How the Sustainability Conversation Is Changing Milan Fashion Week

Katie Abel

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Sustainability has dominated the luxury conversation since last month, when executives from more than 30 top companies signed the “G7 Fashion Pact.” The plan, crafted by French president Emmanuel Macron and Kering CEO François-Henri Pinault, signaled that the fashion world — long criticized for its harmful environmental practices — was finally getting more serious about tackling the problem.

Then, last week, Kering-owned Gucci announced it was committed to becoming 100% carbon neutral. The label, which will stage its spring ’20 show on Sunday, said the move will offset emissions from operations and supply chain. “A new era of corporate accountability is upon us and we need to be diligent in taking all steps to mitigate our impacts, including being transparent and responsible for our GHG emissions,” President and CEO Marco Bizzarri explained in a statement last week.

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The issue was also front and center in London, when climate change activist group Extinction Rebellion held protests at high-profile shows. Burberry took steps to offset the carbon impact of its show through through VSC-certified REDD+ projects, which prevent deforestation and conserve tropical rain forest in the Brazilian Amazon.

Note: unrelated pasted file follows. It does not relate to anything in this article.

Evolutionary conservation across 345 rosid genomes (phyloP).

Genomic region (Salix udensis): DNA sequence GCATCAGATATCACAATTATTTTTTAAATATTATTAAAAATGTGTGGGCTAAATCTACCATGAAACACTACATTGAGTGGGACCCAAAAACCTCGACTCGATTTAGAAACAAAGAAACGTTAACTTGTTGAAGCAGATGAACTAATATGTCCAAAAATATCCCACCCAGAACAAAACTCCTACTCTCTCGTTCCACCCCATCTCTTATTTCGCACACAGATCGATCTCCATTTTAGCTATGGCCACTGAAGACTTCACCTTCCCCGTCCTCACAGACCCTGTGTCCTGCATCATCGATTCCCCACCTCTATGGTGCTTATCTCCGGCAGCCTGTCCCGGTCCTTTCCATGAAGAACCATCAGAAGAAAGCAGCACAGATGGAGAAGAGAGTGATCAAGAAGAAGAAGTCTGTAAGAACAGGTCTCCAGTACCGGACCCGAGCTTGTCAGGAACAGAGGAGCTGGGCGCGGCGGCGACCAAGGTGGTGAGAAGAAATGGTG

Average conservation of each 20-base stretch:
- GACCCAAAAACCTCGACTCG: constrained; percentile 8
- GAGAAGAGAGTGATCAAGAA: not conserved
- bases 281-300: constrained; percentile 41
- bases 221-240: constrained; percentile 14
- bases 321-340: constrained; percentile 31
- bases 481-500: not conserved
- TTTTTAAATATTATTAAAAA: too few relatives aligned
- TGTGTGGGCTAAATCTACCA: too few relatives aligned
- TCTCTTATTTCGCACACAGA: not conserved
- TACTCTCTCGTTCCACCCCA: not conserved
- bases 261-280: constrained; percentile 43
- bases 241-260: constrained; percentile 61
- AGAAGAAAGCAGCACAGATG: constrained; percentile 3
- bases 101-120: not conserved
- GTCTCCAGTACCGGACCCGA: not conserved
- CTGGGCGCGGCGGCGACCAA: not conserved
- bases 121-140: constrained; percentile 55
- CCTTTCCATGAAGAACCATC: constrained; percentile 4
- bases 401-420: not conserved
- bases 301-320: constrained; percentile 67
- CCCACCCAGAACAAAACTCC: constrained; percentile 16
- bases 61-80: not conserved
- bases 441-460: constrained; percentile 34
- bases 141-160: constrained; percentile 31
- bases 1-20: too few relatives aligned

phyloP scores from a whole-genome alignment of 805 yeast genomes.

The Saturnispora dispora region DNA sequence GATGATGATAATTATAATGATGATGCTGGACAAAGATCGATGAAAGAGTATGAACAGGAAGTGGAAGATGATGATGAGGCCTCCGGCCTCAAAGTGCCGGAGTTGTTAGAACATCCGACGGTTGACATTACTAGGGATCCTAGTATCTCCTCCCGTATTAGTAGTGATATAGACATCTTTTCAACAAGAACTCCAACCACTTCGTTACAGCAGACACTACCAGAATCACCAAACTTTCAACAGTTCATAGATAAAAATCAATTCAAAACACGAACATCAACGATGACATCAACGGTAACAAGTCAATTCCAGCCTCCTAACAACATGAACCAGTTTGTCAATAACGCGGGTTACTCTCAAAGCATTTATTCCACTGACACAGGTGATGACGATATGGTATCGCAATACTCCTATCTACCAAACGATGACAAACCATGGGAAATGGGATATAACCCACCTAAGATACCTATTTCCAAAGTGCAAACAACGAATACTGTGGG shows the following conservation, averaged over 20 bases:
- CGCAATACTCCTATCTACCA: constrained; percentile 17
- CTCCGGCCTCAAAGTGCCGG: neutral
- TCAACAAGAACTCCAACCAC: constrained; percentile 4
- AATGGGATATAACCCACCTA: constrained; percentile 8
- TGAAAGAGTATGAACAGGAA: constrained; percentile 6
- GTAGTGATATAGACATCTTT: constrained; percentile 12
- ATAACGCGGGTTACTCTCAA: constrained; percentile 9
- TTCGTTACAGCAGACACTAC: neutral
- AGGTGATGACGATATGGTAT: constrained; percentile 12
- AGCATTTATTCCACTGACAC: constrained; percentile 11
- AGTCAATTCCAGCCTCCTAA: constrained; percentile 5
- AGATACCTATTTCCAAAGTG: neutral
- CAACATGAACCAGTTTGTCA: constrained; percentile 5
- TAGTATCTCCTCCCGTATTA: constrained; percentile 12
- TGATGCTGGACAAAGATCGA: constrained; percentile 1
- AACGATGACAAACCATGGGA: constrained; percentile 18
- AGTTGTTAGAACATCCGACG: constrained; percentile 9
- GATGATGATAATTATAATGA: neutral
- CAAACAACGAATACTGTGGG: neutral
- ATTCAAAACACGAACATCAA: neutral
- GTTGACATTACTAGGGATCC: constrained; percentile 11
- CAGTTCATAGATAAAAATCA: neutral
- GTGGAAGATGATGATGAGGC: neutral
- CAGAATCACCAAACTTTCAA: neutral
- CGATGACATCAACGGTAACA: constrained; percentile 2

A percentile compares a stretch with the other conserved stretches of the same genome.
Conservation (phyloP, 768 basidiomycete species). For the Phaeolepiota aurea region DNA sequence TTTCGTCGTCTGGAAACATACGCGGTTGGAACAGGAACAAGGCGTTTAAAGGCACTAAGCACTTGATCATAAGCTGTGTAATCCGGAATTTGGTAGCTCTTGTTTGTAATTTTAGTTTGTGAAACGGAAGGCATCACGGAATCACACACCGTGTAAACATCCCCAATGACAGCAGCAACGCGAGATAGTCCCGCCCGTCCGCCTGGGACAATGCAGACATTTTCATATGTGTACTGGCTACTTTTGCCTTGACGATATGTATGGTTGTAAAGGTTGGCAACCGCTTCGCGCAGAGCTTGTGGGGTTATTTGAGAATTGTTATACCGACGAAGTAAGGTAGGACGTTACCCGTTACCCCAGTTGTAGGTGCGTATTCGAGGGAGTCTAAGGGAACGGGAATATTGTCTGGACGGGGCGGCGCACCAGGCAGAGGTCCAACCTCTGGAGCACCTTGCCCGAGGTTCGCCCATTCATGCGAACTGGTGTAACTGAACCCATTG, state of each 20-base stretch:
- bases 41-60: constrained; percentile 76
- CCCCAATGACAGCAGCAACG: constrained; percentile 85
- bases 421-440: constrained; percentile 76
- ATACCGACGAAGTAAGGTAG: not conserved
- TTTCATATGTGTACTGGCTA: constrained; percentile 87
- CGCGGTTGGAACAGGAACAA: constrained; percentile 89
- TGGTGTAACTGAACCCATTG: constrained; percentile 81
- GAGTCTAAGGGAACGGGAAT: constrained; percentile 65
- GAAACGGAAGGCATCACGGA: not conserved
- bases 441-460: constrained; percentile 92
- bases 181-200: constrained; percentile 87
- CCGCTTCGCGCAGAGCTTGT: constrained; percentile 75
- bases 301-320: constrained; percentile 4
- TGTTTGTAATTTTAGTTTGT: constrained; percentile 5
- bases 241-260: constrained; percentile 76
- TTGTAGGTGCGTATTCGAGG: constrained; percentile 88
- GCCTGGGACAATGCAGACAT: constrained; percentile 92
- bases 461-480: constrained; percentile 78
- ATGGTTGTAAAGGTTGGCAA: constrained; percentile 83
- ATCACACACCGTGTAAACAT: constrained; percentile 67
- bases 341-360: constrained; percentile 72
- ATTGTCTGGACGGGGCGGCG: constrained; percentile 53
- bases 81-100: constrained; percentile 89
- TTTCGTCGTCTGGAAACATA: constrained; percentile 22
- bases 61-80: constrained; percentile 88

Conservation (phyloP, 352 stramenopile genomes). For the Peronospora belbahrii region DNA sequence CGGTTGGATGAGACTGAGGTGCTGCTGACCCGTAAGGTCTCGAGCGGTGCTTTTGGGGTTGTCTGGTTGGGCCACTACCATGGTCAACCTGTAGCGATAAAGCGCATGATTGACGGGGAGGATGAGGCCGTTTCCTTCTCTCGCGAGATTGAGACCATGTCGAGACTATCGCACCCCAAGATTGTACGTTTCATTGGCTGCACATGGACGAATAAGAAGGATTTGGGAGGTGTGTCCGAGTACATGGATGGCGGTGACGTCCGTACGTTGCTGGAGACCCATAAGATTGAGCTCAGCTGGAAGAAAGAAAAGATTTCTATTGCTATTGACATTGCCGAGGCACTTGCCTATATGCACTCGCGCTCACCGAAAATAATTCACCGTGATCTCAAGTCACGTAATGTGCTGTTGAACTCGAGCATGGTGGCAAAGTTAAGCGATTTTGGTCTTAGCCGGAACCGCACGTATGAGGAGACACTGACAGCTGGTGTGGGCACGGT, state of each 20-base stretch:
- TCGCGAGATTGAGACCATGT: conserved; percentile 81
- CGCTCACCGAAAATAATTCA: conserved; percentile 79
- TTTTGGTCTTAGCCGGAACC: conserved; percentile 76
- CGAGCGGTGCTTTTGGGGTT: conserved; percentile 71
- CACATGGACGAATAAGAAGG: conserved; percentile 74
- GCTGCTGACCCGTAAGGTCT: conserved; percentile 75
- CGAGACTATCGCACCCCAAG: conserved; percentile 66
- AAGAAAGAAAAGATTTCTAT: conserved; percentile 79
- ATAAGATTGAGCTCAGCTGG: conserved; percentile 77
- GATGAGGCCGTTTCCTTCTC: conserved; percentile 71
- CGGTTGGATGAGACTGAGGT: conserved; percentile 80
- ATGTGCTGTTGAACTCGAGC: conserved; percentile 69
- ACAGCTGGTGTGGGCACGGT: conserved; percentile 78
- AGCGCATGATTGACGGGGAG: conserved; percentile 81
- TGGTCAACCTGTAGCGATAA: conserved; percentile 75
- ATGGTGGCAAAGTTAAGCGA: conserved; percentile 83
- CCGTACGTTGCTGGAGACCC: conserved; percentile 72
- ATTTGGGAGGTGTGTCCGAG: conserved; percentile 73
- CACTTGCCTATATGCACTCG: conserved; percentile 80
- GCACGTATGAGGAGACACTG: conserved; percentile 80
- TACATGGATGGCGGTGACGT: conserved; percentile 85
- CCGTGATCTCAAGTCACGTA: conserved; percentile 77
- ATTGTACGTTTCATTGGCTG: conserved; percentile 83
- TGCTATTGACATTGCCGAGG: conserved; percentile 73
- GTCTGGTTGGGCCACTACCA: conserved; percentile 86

Now in Milan, brands and retailers are making it clear that sustainability is at the top of their agenda.

On Tuesday, high-end resale platform Vestiaire Collective unveiled a pop-up shop in collaboration with the Green Fashion Awards, which is set for Sunday evening and honors legendary designer Valentino Garavani. The event, which debuted in 2017, spotlights the sustainability efforts of fashion houses and is backed by Livia Firth, founder of Eco-Age and Camera della Moda.

Vestiaire Collective’s temporary space, set up in a picturesque Milanese floral shop, features a range of second-hand dresses and a campaign that raises awareness about the eco cause. “Partnerships drive change. We know we need to take action, but we can’t do it alone,” said Sophie Hersan, Co-Founder of Vestiaire Collective. “Brands should move with us and everyone should collaborate. We don’t have the choice anymore.”

The e-tailer is making several notable brick-and-mortar moves, much like rivals Rent the Runway and The Real Real in the U.S. market. Vestiaire Collective has a pop-up at Le Bon Marche in Paris for six weeks and will open a permanent space at Selfridges London on Oct. 30. It is also diving deeper into the shoe market, with a new focus on sneakers —  and plans to quickly expand in Asia.

Elsewhere in Milan, American sustainability leader Rothy’s kicked off the week with a new eco-friendly wool flats collaboration with rising Italian designer Marta Ferri. And Lewis Hamilton showed his third see-now, buy-now collection with Tommy Hilfiger, which featured all vegan shoes.

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